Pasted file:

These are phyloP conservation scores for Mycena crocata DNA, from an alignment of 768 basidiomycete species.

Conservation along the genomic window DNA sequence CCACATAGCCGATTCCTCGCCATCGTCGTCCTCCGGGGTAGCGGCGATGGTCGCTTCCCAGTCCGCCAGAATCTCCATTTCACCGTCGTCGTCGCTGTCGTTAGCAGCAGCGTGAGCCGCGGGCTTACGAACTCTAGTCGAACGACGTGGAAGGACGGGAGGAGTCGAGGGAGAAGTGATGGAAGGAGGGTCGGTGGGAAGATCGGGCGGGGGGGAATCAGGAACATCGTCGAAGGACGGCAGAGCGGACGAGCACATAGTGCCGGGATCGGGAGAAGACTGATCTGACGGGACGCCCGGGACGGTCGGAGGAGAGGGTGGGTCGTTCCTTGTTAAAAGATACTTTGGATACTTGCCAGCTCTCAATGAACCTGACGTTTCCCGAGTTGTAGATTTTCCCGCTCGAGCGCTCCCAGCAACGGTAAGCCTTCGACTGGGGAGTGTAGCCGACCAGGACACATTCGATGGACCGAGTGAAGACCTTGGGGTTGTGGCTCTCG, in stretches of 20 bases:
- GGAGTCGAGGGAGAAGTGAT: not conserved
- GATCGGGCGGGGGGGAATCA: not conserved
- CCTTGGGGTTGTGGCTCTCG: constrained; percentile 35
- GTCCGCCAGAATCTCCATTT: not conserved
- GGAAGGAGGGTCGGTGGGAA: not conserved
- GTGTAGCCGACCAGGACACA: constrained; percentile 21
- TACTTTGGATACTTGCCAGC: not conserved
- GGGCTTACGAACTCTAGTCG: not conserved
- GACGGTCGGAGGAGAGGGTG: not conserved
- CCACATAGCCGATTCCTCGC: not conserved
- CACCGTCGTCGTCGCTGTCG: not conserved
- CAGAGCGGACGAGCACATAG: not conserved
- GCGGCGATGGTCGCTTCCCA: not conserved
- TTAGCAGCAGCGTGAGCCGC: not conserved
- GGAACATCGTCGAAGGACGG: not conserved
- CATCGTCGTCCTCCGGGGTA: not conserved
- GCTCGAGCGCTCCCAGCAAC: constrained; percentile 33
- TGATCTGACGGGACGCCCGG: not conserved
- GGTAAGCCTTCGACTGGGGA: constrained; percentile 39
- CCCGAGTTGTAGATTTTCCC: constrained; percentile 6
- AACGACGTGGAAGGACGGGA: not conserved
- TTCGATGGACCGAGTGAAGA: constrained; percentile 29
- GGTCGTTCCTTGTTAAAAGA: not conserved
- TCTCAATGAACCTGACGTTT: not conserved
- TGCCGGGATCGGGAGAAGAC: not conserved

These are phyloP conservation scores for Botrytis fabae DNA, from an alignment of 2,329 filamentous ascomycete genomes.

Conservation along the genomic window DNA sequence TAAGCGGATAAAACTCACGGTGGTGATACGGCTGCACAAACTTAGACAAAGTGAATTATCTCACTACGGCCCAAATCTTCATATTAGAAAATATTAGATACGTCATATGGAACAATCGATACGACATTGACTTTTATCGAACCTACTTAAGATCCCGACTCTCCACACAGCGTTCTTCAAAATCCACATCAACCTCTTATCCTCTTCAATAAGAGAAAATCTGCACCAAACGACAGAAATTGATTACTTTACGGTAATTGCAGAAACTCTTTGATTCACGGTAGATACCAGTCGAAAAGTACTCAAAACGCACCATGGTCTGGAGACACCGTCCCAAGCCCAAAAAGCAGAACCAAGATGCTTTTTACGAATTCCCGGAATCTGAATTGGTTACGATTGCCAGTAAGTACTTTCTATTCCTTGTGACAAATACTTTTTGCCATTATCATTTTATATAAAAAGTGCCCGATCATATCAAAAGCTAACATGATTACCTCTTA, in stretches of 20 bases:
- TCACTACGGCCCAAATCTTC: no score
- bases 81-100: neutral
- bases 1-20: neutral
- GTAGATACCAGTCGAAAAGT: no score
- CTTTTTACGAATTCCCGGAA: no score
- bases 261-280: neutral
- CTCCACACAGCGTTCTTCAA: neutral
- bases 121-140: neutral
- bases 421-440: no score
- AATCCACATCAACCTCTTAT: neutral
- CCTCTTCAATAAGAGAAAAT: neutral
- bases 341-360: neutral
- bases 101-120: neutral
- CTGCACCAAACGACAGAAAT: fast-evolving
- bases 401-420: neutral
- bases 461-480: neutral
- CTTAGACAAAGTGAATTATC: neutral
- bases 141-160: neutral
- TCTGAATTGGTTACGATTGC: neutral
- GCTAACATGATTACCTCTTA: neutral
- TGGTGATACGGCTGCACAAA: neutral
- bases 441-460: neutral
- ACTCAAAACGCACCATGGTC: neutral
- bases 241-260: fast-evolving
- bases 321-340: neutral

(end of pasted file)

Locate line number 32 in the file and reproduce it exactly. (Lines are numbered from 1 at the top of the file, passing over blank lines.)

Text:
- bases 1-20: neutral